Preliminarily, we put forth the standard of review applicable to a motion to suppress.  “Our standard of review of a trial court's findings and conclusions in  connection with a motion to suppress is well defined.   A finding of fact will not be disturbed unless it is clearly erroneous in view of the evidence and pleadings in the whole record․ [W]here the legal conclusions of the court are challenged, we must determine whether they are legally and logically correct and whether they find support in the facts set out in the memorandum of decision․ We undertake a more probing factual review when a constitutional question hangs in the balance.”  (Citations omitted;  internal quotation marks omitted.)  State v. Burroughs, 288 Conn. 836, 843, 955 A.2d 43 (2008).

 “The touchstone to determining whether a person has standing to contest an allegedly illegal search is whether that person has a reasonable expectation of privacy in the invaded place.  Rakas v. Illinois, 439 U.S. 128, 143, 99 S.Ct. 421, 58 L.Ed.2d 387 (1978);  State v. Joyce, 229 Conn. 10, 20, 639 A.2d 1007 (1994).   Absent such an expectation, the subsequent police action has no constitutional ramifications.  State v. Mooney, 218 Conn. 85, 94, 588 A.2d 145, cert. denied, 502 U.S. 919, 112 S.Ct. 330, 116 L.Ed.2d 270 (1991);  State v. Brown, 198 Conn. 348, 355, 503 A.2d 566 (1986).   In order to meet this rule of standing ․ a two-part subjective/ objective test must be satisfied:  (1) whether the [person contesting the search] manifested a subjective expectation of privacy with respect to [the invaded premises];  and (2) whether that expectation [is] one that society would consider reasonable․ This determination is made on a case-by-case basis․ Whether a defendant's actual expectation of privacy ․ is one that society is prepared to recognize as reasonable involves a fact-specific inquiry into all the relevant circumstances․ State v. Joyce, supra, at 20, 639 A.2d 1007.   Furthermore, [t]he defendant bears the burden of establishing the facts necessary to demonstrate a basis for standing;  State v. Callari, 194 Conn. 18, 23, 478 A.2d 592 (1984),  cert. denied, 469 U.S. 1210, 105 S.Ct. 1178, 84 L.Ed.2d 327 (1985);  and the trial court's finding [on the question of standing] will not be overturned unless it is legally or logically inconsistent with the facts found or involves an erroneous rule of law.  State v. Pittman, 209 Conn. 596, 601, 553 A.2d 155 (1989).”  (Internal quotation marks omitted.)  State v. Hill, 237 Conn. 81, 92-93, 675 A.2d 866 (1996).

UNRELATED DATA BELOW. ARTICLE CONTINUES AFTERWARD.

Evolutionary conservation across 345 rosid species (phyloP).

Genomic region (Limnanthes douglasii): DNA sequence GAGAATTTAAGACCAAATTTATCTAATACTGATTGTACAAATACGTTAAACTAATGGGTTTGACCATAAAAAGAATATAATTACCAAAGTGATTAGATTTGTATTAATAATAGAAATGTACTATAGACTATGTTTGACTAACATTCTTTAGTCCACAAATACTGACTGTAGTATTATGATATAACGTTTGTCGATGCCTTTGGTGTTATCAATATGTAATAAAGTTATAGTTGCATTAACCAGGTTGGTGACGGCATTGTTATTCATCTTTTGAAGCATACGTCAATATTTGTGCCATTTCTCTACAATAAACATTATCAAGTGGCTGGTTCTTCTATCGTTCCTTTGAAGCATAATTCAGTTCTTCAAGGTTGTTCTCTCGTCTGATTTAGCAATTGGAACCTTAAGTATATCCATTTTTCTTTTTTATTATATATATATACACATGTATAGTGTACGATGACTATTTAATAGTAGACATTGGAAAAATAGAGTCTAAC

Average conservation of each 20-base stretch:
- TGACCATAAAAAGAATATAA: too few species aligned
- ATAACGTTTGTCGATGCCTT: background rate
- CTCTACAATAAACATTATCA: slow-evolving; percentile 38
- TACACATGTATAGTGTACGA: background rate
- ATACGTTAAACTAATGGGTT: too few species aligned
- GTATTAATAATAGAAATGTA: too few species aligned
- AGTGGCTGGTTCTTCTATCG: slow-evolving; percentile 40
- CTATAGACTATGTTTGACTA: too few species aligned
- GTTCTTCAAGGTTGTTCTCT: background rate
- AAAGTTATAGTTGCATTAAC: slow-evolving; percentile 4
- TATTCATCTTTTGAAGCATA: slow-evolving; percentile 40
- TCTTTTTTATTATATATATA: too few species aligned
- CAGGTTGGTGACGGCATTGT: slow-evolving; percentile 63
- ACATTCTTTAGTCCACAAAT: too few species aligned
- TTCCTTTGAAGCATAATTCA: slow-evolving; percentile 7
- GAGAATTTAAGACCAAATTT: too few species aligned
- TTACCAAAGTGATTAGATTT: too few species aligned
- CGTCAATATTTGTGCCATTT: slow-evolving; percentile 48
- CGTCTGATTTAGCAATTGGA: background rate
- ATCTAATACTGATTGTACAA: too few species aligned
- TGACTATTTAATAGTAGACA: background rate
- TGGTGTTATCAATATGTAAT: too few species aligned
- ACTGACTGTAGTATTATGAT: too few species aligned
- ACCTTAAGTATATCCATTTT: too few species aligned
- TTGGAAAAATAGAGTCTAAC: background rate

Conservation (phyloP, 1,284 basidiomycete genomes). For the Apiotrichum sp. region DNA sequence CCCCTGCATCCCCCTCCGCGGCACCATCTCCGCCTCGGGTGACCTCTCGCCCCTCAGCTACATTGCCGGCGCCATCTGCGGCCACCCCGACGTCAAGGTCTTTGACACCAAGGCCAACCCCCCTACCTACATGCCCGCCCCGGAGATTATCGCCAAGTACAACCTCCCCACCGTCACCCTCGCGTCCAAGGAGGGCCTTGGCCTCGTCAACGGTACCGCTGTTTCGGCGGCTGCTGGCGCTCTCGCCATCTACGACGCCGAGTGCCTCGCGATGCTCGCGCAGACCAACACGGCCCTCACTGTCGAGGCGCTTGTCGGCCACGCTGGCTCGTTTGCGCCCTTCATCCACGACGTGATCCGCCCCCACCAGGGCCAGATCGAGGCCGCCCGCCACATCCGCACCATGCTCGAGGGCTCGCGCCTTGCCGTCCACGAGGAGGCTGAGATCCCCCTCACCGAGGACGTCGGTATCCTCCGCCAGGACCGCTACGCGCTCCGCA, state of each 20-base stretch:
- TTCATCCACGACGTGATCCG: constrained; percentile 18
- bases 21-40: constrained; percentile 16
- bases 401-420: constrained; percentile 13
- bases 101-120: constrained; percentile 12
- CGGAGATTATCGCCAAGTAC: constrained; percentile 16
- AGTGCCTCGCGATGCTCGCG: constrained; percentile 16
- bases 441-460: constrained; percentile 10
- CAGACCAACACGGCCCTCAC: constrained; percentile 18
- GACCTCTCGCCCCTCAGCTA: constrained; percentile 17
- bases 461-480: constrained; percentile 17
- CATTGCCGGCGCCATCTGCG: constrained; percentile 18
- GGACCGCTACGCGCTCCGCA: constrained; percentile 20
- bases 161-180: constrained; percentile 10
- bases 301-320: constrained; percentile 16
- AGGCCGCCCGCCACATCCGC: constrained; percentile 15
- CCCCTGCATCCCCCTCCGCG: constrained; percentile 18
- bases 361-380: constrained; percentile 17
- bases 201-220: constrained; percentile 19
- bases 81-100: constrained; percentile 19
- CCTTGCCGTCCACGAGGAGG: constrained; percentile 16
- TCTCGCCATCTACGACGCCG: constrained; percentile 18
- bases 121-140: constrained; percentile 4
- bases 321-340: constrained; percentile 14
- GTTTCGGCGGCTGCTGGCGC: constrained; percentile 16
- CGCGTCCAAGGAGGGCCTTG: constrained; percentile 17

“A tenant has a reasonable expectation of privacy ‘in areas where his use is exclusive, that is, where he has the legal right to control access and to exclude others.’  United States v. Holland, 755 F.2d 253, 255-56 [ (2d Cir.), cert. denied, 471 U.S. 1125, 105 S.Ct. 2657, 86 L.Ed.2d 274 (1985) ] (legitimate expectation of privacy of apartment tenant exists only in an area subject to the tenant's exclusive control);  United States v. Arboleda, 633 F.2d 985, 991 (2d Cir.1980) [cert. denied, 450 U.S. 917, 101 S.Ct. 1362, 67 L.Ed.2d 343 (1981) ] (apartment dweller's legitimate privacy expectation exists in area where tenant has the right to exclude others);  State v. Ragsdale, 381 So.2d 492, 497 (La.1980) (apartment dweller had reasonable expectation of privacy in completely enclosed patio outside his apartment unit);  Commonwealth v. Hall, 366 Mass. 790, 794-95, 323 N.E.2d 319 (1975) (tenant has expectation of privacy in areas over which he can control access).”  State v. Torres, 36 Conn.App. 488, 500, 651 A.2d 1327, cert. denied, 232 Conn. 912, 654 A.2d 357 (1995).